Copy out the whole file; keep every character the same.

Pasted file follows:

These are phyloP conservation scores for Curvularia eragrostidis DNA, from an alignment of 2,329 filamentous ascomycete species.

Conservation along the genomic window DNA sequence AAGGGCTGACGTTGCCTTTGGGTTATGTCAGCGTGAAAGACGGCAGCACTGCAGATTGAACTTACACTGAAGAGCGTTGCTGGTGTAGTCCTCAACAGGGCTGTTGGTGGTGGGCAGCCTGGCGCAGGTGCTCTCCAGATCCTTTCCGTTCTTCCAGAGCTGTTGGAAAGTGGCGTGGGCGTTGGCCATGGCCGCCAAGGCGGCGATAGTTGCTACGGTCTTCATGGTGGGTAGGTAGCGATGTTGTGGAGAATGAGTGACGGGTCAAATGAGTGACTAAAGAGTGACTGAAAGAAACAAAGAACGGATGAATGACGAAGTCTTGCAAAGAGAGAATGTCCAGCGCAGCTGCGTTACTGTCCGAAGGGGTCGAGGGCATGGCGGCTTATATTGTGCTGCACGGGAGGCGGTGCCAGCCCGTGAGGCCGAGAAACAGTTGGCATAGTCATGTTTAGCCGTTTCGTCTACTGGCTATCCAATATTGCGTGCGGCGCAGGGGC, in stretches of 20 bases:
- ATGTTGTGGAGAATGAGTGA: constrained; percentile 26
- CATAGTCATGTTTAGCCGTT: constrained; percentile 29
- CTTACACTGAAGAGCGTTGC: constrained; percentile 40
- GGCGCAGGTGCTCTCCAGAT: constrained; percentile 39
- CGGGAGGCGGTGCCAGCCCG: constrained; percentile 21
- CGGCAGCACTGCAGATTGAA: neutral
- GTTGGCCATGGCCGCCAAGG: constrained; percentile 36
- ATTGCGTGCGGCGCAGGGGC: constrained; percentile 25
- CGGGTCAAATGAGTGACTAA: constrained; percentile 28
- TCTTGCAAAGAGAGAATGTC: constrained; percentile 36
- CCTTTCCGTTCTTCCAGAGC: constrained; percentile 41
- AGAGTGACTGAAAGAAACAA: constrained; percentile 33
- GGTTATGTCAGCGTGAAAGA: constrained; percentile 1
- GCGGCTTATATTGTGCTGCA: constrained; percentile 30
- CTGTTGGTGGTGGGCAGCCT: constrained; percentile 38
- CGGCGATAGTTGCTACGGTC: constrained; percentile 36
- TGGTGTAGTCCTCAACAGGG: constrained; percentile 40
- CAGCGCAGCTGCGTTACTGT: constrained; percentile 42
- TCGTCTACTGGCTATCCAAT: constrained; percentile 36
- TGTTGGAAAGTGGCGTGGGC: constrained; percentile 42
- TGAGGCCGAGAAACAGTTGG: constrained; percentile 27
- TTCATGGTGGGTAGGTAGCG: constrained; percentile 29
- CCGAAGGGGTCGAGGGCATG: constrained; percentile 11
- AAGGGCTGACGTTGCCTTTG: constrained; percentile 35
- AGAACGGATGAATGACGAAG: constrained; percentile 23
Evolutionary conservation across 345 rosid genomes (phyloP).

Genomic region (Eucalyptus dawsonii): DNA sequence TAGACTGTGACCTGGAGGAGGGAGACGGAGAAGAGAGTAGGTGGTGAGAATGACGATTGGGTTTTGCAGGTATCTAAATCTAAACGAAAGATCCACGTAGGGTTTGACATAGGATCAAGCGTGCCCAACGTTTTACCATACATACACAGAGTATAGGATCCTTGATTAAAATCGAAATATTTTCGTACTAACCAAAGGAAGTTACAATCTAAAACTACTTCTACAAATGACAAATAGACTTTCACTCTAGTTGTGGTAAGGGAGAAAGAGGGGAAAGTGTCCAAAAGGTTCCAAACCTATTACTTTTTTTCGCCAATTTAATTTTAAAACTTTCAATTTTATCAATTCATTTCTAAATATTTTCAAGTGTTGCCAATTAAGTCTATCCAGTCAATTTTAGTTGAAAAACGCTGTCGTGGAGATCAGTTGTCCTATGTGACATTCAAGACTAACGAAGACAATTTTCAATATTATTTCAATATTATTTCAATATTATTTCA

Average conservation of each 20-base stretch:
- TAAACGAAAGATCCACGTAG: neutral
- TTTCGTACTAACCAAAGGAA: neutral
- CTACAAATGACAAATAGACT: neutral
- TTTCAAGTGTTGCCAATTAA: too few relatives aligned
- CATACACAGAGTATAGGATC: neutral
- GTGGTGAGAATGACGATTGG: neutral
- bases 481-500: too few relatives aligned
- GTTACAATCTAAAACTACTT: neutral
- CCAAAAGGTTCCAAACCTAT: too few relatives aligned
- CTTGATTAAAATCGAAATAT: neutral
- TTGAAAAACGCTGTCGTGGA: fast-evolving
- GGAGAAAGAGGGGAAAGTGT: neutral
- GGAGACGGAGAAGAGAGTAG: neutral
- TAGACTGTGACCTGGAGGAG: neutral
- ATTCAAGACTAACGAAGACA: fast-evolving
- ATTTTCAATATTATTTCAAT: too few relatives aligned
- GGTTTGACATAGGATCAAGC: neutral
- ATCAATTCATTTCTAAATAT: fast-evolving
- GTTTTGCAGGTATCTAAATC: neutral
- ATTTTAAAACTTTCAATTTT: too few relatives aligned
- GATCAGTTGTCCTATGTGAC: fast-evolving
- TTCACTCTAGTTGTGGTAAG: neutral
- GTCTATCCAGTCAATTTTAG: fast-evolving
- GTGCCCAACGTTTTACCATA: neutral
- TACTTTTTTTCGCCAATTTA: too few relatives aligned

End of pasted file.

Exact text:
These are phyloP conservation scores for Curvularia eragrostidis DNA, from an alignment of 2,329 filamentous ascomycete species.

Conservation along the genomic window DNA sequence AAGGGCTGACGTTGCCTTTGGGTTATGTCAGCGTGAAAGACGGCAGCACTGCAGATTGAACTTACACTGAAGAGCGTTGCTGGTGTAGTCCTCAACAGGGCTGTTGGTGGTGGGCAGCCTGGCGCAGGTGCTCTCCAGATCCTTTCCGTTCTTCCAGAGCTGTTGGAAAGTGGCGTGGGCGTTGGCCATGGCCGCCAAGGCGGCGATAGTTGCTACGGTCTTCATGGTGGGTAGGTAGCGATGTTGTGGAGAATGAGTGACGGGTCAAATGAGTGACTAAAGAGTGACTGAAAGAAACAAAGAACGGATGAATGACGAAGTCTTGCAAAGAGAGAATGTCCAGCGCAGCTGCGTTACTGTCCGAAGGGGTCGAGGGCATGGCGGCTTATATTGTGCTGCACGGGAGGCGGTGCCAGCCCGTGAGGCCGAGAAACAGTTGGCATAGTCATGTTTAGCCGTTTCGTCTACTGGCTATCCAATATTGCGTGCGGCGCAGGGGC, in stretches of 20 bases:
- ATGTTGTGGAGAATGAGTGA: constrained; percentile 26
- CATAGTCATGTTTAGCCGTT: constrained; percentile 29
- CTTACACTGAAGAGCGTTGC: constrained; percentile 40
- GGCGCAGGTGCTCTCCAGAT: constrained; percentile 39
- CGGGAGGCGGTGCCAGCCCG: constrained; percentile 21
- CGGCAGCACTGCAGATTGAA: neutral
- GTTGGCCATGGCCGCCAAGG: constrained; percentile 36
- ATTGCGTGCGGCGCAGGGGC: constrained; percentile 25
- CGGGTCAAATGAGTGACTAA: constrained; percentile 28
- TCTTGCAAAGAGAGAATGTC: constrained; percentile 36
- CCTTTCCGTTCTTCCAGAGC: constrained; percentile 41
- AGAGTGACTGAAAGAAACAA: constrained; percentile 33
- GGTTATGTCAGCGTGAAAGA: constrained; percentile 1
- GCGGCTTATATTGTGCTGCA: constrained; percentile 30
- CTGTTGGTGGTGGGCAGCCT: constrained; percentile 38
- CGGCGATAGTTGCTACGGTC: constrained; percentile 36
- TGGTGTAGTCCTCAACAGGG: constrained; percentile 40
- CAGCGCAGCTGCGTTACTGT: constrained; percentile 42
- TCGTCTACTGGCTATCCAAT: constrained; percentile 36
- TGTTGGAAAGTGGCGTGGGC: constrained; percentile 42
- TGAGGCCGAGAAACAGTTGG: constrained; percentile 27
- TTCATGGTGGGTAGGTAGCG: constrained; percentile 29
- CCGAAGGGGTCGAGGGCATG: constrained; percentile 11
- AAGGGCTGACGTTGCCTTTG: constrained; percentile 35
- AGAACGGATGAATGACGAAG: constrained; percentile 23
Evolutionary conservation across 345 rosid genomes (phyloP).

Genomic region (Eucalyptus dawsonii): DNA sequence TAGACTGTGACCTGGAGGAGGGAGACGGAGAAGAGAGTAGGTGGTGAGAATGACGATTGGGTTTTGCAGGTATCTAAATCTAAACGAAAGATCCACGTAGGGTTTGACATAGGATCAAGCGTGCCCAACGTTTTACCATACATACACAGAGTATAGGATCCTTGATTAAAATCGAAATATTTTCGTACTAACCAAAGGAAGTTACAATCTAAAACTACTTCTACAAATGACAAATAGACTTTCACTCTAGTTGTGGTAAGGGAGAAAGAGGGGAAAGTGTCCAAAAGGTTCCAAACCTATTACTTTTTTTCGCCAATTTAATTTTAAAACTTTCAATTTTATCAATTCATTTCTAAATATTTTCAAGTGTTGCCAATTAAGTCTATCCAGTCAATTTTAGTTGAAAAACGCTGTCGTGGAGATCAGTTGTCCTATGTGACATTCAAGACTAACGAAGACAATTTTCAATATTATTTCAATATTATTTCAATATTATTTCA

Average conservation of each 20-base stretch:
- TAAACGAAAGATCCACGTAG: neutral
- TTTCGTACTAACCAAAGGAA: neutral
- CTACAAATGACAAATAGACT: neutral
- TTTCAAGTGTTGCCAATTAA: too few relatives aligned
- CATACACAGAGTATAGGATC: neutral
- GTGGTGAGAATGACGATTGG: neutral
- bases 481-500: too few relatives aligned
- GTTACAATCTAAAACTACTT: neutral
- CCAAAAGGTTCCAAACCTAT: too few relatives aligned
- CTTGATTAAAATCGAAATAT: neutral
- TTGAAAAACGCTGTCGTGGA: fast-evolving
- GGAGAAAGAGGGGAAAGTGT: neutral
- GGAGACGGAGAAGAGAGTAG: neutral
- TAGACTGTGACCTGGAGGAG: neutral
- ATTCAAGACTAACGAAGACA: fast-evolving
- ATTTTCAATATTATTTCAAT: too few relatives aligned
- GGTTTGACATAGGATCAAGC: neutral
- ATCAATTCATTTCTAAATAT: fast-evolving
- GTTTTGCAGGTATCTAAATC: neutral
- ATTTTAAAACTTTCAATTTT: too few relatives aligned
- GATCAGTTGTCCTATGTGAC: fast-evolving
- TTCACTCTAGTTGTGGTAAG: neutral
- GTCTATCCAGTCAATTTTAG: fast-evolving
- GTGCCCAACGTTTTACCATA: neutral
- TACTTTTTTTCGCCAATTTA: too few relatives aligned